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People v. Gonzalez

NEW YORK SUPREME COURT, APPELLATE DIVISION, FIRST DEPARTMENT


March 11, 2010

THE PEOPLE OF THE STATE OF NEW YORK, RESPONDENT,
v.
CARLOS GONZALEZ, DEFENDANT-APPELLANT.

Judgment, Supreme Court, New York County (James A. Yates, J.), rendered December 9, 2008, as amended February 10, 2009, convicting defendant, after a jury trial, of criminal possession of a weapon in the second and third degrees, and sentencing him to concurrent terms of 14 years and 7 years, respectively, unanimously affirmed.

Published by New York State Law Reporting Bureau pursuant to Judiciary Law § 431.

This opinion is uncorrected and subject to revision before publication in the Official Reports.

Gonzalez, P.J., DeGrasse, Freedman, Manzanet-Daniels, RomÁn, JJ.

3418/04

Defendant, who asserts that his only intended use of the weapon was to lawfully defend himself, argues that the verdict convicting him of second-degree weapon possession, requiring intent to use unlawfully against another, was contrary to the weight of the evidence. However, we find that the evidence, viewed in light of the court's charge, established that element (see People v Danielson, 9 NY3d 342 [2007]). Defendant's claim that the jury, by acquitting him of second-degree murder, accepted his justification defense speculates as to the jury's thought processes and does not warrant a different result (see People v Hemmings, 2 NY3d 1, 7 n [2004], People v Rayam, 94 NY2d 557 [2000]). "Where a jury verdict is not repugnant, it is imprudent to speculate concerning the factual determinations that underlay the verdict because what might appear to be an irrational verdict may actually constitute a jury's permissible exercise of mercy or leniency" (People v Horne, 97 NY2d 404, 413 [2002]). Among other things, the jury could have found a lack of proof of some element of second-degree murder, or it could have found mitigating circumstances falling short of legal justification but meriting leniency. In any event, even assuming that defendant acted with justification at the moment he fired his first shots at the deceased, the evidence supports the conclusion that he possessed the weapon with the requisite unlawful intent immediately before or after that point in time, or both (see People v Guzman, 266 AD2d 37 [1999], lv denied 94 NY2d 920 [2000]).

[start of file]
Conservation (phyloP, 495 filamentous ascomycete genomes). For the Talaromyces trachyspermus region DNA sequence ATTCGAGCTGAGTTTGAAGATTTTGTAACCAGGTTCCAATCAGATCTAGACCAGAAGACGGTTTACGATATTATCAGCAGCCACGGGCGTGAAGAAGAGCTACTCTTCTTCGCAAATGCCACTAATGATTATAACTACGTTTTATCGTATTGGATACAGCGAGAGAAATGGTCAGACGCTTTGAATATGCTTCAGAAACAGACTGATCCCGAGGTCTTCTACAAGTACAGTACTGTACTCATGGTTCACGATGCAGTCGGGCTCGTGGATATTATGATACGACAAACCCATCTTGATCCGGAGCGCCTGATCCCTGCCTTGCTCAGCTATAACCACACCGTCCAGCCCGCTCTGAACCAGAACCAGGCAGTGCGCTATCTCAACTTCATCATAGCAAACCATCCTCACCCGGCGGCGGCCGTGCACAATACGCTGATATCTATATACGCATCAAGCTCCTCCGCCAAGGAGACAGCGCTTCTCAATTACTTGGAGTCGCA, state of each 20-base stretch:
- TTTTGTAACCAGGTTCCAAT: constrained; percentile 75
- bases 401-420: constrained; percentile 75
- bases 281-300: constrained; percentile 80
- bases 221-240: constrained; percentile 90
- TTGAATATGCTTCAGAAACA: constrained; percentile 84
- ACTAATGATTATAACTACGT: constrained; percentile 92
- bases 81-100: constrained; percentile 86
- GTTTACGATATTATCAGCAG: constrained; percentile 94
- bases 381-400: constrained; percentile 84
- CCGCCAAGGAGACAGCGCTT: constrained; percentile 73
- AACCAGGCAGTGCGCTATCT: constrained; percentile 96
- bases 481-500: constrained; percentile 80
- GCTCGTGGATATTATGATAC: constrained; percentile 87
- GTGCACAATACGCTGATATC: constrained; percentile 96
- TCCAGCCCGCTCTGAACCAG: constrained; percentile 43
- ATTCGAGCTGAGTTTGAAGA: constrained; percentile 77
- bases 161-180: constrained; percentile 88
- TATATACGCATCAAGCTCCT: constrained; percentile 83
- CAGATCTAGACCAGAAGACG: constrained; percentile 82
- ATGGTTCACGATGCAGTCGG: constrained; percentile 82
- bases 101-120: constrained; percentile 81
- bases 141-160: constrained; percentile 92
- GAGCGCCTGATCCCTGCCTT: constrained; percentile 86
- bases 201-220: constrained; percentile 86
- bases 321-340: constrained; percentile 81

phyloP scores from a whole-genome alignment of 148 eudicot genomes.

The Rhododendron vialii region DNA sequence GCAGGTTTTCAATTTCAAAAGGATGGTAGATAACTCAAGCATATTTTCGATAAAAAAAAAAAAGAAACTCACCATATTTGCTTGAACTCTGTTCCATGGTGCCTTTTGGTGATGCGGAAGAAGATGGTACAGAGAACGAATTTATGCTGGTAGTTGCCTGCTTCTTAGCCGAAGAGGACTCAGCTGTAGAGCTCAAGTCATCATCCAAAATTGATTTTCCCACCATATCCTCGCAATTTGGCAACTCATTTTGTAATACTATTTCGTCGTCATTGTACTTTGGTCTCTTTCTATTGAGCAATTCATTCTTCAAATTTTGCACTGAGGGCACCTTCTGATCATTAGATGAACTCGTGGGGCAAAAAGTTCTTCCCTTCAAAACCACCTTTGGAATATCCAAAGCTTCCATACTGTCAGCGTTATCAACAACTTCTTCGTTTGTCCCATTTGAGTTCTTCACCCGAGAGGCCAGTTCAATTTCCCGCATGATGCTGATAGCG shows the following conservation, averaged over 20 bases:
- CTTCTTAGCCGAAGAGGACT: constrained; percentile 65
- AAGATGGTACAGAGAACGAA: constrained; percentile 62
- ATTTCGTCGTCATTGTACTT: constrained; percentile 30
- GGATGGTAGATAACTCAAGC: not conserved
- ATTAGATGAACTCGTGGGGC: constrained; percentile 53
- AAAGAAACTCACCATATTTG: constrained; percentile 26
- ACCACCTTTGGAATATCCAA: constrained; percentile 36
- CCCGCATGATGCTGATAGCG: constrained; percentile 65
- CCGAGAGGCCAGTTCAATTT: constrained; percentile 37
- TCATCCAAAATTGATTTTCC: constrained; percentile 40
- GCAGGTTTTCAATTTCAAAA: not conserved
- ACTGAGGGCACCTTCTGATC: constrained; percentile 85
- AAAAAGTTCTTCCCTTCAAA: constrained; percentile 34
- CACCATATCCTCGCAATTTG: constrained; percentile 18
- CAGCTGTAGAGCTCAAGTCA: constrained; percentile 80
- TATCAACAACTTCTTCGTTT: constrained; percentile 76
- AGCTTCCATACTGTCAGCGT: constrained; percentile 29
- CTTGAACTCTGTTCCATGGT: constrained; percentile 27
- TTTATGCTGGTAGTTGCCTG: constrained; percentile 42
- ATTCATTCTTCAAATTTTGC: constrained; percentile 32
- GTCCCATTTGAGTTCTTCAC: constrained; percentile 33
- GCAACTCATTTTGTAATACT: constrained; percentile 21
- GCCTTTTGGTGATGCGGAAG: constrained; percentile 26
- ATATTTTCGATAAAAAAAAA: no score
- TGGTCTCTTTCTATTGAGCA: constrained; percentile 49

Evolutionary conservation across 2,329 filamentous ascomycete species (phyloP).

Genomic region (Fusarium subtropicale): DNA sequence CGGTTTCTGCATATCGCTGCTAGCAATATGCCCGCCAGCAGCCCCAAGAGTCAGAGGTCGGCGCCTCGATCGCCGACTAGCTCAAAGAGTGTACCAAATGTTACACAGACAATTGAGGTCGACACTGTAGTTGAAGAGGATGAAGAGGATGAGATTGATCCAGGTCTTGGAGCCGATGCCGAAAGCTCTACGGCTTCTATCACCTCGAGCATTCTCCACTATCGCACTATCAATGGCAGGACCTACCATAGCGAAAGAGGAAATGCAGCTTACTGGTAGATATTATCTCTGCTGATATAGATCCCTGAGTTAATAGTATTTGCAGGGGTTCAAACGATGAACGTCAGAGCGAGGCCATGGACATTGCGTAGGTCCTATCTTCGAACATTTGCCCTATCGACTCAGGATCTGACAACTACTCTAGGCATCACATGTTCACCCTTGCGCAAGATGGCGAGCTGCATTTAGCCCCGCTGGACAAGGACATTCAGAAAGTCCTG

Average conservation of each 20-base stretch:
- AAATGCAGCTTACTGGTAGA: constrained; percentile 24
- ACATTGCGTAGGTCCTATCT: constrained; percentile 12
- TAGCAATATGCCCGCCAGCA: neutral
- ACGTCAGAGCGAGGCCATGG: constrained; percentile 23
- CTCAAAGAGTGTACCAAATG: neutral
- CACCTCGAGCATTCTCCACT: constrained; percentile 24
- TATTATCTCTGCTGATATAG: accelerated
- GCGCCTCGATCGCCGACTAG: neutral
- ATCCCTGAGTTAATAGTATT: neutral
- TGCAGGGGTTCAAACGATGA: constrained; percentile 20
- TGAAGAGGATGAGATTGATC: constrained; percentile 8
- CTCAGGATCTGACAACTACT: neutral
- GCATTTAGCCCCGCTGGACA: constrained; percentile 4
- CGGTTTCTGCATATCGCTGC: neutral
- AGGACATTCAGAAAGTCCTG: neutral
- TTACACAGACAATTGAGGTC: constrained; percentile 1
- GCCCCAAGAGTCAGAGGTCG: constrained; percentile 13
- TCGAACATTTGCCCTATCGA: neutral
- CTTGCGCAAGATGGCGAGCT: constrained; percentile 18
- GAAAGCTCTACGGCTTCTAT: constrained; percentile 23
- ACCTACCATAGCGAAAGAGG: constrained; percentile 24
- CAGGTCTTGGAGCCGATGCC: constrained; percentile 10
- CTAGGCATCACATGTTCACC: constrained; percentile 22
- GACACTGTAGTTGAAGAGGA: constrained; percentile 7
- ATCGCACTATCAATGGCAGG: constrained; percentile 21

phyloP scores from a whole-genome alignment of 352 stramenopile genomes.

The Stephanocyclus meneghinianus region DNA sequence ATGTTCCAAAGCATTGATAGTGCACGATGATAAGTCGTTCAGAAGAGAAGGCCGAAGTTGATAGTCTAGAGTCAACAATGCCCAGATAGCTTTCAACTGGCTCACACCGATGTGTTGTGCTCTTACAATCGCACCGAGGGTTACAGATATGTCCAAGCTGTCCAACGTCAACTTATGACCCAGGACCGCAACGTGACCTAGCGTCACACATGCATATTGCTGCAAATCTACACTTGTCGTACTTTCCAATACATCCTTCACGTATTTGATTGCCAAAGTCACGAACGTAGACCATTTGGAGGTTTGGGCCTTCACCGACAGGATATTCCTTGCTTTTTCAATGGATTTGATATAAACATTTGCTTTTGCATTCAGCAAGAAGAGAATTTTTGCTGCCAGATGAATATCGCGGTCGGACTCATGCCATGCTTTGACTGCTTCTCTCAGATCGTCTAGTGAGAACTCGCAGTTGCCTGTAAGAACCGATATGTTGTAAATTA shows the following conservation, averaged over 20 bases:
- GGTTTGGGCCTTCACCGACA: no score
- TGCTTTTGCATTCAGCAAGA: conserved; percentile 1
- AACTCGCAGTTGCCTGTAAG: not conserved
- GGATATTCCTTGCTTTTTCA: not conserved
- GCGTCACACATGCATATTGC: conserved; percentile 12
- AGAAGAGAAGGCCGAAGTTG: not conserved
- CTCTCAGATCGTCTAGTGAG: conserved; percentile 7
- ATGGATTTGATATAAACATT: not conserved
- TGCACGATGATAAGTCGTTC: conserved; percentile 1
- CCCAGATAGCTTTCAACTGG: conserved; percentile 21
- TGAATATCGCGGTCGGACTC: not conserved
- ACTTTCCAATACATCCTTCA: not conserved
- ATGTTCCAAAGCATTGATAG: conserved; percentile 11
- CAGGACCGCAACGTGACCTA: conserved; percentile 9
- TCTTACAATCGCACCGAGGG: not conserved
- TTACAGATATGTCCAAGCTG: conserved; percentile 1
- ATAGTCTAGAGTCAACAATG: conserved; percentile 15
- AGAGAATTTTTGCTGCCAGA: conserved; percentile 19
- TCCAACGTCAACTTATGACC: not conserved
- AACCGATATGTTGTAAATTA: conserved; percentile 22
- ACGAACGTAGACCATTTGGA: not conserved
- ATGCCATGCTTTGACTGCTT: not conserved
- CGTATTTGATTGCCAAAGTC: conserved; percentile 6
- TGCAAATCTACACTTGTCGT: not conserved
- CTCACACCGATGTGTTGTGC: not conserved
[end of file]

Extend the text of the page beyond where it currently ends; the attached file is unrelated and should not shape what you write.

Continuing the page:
Although defendant casts his principal argument in terms of weight of the evidence, to the extent he is also claiming the evidence was legally insufficient to establish guilt beyond a reasonable doubt, we find that claim to be unpreserved and we decline to review it in the interest of justice. As an alternative holding, we also reject it on the merits.

We perceive no basis for reducing the sentence.

THIS CONSTITUTES THE DECISION AND ORDER OF THE SUPREME COURT, APPELLATE DIVISION, FIRST DEPARTMENT.

20100311

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